Valentine’s Day is fast approaching and I am taking notice of all the products and cultural differences a lot more than I have previously. This may be because I was asked by another ALT to make a poster for her Jr. high school and, since I have ridiculous amounts of time on my hands at my Jr. high school, I made it for her (yes, I find this hilarious as well). My elementary schools saw the work I was doing and asked me to give a presentation to the students about Valentine’s Day in America as well.
Anyway, the thing with Valentine’s Day in Japan is that it is essentially for couples only. To be more specific, it is a day for girls to give homemade chocolates and cakes to boys.
With this in mind, I thought I would post a new Valentine’s Day good every day as a featurette for my blog. I have a lot of pictures so far of goods, so this will probably go past Valentine’s Day to the end of February.
To start things off, I thought I go with the Valentine’s Day “handmade” gift that seems to be the most popular this year: decorated chocolate bars.
I am not sure how happy I would be receiving a sugar coating chocolate bar on Valentine’s Day, but it seems to be the fad at the moment. In all the supermarkets in Japan, there are stands both big and small scattered throughout the store.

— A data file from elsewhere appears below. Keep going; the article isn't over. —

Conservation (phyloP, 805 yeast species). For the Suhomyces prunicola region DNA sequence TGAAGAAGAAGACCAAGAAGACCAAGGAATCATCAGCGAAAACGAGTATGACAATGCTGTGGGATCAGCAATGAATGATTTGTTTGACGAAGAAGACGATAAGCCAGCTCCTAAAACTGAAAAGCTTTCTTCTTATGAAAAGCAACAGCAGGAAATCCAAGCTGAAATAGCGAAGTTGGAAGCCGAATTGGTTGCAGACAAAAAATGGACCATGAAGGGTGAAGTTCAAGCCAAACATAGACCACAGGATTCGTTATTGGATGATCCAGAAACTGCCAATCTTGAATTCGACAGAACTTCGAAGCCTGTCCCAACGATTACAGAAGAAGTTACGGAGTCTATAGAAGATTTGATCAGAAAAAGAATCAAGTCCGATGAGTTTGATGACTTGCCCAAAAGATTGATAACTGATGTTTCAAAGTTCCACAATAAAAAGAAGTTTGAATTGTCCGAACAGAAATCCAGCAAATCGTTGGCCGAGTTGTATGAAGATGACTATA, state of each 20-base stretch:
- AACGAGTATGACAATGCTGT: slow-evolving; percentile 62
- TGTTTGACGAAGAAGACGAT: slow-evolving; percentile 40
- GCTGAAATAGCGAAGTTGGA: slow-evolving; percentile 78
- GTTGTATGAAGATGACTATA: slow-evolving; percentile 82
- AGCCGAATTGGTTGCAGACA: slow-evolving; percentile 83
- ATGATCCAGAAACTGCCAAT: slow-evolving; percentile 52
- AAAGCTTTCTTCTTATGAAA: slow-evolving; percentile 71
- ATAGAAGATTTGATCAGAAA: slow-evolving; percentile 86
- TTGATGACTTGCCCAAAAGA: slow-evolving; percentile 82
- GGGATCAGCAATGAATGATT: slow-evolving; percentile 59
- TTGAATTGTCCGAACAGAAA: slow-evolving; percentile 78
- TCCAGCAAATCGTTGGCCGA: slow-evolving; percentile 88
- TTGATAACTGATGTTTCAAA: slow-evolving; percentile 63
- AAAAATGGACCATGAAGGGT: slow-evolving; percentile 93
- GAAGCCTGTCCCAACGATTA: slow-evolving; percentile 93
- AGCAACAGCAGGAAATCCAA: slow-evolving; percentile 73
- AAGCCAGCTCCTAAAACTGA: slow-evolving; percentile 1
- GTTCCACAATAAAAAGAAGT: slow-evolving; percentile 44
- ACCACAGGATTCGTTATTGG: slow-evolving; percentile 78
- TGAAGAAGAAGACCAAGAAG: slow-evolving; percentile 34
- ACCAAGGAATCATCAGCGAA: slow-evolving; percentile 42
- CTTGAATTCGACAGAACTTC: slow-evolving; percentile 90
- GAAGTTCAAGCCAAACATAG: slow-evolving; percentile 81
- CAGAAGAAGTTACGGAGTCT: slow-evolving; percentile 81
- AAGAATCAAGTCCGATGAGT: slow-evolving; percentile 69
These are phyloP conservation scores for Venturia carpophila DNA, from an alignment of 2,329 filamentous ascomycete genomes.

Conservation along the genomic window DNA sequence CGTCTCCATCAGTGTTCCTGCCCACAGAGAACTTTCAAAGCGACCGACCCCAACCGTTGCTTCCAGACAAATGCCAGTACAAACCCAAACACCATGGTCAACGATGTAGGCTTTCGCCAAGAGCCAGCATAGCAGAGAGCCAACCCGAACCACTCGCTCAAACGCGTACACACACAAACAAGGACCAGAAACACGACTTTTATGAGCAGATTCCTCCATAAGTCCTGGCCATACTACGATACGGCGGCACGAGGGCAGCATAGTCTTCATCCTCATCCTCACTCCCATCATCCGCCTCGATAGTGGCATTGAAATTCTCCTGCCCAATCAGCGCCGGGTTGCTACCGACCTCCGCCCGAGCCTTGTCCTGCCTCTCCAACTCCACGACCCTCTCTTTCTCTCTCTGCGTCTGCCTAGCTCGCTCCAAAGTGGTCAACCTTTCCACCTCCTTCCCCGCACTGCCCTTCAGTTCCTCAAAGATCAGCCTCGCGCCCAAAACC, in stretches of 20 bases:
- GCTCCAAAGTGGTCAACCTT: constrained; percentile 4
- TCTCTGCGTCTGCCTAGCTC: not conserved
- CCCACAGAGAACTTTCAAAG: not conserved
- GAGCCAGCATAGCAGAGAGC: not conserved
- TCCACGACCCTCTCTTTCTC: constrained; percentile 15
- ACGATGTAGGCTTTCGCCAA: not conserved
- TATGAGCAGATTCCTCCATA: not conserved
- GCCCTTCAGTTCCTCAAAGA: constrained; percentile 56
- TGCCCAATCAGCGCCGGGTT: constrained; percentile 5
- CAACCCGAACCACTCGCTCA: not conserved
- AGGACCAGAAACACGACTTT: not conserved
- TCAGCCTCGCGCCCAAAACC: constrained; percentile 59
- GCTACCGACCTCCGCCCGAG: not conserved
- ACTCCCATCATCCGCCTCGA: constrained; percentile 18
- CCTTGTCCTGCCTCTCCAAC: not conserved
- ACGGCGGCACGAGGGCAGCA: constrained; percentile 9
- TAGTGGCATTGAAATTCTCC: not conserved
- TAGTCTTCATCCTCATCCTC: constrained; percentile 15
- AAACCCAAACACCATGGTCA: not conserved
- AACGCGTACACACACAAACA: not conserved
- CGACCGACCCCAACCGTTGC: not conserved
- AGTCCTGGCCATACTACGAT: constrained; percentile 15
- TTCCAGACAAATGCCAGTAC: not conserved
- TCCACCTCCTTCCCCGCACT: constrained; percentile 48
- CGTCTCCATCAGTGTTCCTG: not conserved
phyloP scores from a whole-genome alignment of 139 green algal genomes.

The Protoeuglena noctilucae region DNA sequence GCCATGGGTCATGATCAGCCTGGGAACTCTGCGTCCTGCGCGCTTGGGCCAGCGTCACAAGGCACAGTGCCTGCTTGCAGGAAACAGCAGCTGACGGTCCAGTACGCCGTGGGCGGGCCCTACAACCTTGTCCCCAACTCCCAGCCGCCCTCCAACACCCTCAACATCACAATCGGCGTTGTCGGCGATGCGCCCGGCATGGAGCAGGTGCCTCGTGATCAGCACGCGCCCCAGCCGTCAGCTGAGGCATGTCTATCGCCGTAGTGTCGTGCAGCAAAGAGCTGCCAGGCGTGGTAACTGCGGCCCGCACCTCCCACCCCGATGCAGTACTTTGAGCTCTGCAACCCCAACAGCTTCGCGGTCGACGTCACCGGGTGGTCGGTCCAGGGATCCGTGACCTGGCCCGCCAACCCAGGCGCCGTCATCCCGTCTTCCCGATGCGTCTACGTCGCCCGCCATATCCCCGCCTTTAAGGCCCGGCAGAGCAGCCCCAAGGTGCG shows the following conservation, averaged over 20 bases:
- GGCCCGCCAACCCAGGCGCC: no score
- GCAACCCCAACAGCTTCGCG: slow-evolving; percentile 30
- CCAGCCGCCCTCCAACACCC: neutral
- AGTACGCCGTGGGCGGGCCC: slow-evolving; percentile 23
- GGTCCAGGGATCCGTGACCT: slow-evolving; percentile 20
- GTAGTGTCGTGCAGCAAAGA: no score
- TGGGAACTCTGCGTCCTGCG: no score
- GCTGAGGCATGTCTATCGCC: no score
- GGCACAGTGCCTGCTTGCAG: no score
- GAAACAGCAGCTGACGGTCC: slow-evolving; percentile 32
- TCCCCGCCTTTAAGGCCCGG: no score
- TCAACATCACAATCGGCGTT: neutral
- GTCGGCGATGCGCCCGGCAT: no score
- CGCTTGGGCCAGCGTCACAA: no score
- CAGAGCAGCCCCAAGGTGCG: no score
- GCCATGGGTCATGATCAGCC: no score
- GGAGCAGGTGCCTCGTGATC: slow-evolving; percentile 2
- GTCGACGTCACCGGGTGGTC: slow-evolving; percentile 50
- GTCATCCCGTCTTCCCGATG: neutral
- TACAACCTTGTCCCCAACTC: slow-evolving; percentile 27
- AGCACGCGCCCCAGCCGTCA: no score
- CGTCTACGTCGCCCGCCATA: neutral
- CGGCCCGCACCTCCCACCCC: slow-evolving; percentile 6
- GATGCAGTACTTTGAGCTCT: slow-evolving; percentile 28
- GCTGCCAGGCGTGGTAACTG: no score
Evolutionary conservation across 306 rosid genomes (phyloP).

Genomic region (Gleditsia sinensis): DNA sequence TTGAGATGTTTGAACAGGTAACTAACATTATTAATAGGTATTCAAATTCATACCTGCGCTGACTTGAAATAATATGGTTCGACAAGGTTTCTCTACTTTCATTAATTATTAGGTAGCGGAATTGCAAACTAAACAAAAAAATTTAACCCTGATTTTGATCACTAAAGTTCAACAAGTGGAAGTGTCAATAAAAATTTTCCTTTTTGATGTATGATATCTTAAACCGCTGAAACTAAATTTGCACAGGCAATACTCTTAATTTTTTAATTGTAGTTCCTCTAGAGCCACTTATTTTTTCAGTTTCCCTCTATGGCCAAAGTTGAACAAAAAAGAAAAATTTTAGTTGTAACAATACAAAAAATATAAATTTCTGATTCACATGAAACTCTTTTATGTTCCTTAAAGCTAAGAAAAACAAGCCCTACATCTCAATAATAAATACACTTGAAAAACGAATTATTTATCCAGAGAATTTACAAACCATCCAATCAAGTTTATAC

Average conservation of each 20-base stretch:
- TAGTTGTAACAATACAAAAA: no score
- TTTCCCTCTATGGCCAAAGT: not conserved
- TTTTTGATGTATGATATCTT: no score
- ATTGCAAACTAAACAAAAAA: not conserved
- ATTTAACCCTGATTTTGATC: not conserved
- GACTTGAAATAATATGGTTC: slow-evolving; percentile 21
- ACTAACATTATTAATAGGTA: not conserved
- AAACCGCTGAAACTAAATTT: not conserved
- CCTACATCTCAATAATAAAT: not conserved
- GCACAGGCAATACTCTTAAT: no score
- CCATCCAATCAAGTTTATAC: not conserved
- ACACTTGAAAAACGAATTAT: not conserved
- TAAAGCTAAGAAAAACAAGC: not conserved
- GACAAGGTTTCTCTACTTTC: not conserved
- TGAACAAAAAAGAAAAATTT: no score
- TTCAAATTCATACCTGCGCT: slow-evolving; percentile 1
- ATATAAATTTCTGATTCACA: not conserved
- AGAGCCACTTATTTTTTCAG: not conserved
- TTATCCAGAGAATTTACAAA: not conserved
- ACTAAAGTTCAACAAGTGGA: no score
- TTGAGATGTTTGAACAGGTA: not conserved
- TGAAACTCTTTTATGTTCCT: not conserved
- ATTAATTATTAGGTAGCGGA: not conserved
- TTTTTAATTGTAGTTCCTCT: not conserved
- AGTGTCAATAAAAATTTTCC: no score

The one that got me the most was the small stand in the fish section. Who puts a chocolate stand in a fish section? Then again, it is always the most crowded section of the supermarket on any given day.
The named everyone uses is デコチョコ(deco choco) and it just the abbreviated version of “decoration chocolate” in Japanese. As weird as it sounds, you have to admit they they look really pretty. Here is an example of someone who has taken this decoration chocolate to a while new level:
If you are curious and want to check out more versions, you can check this link for some more recipes.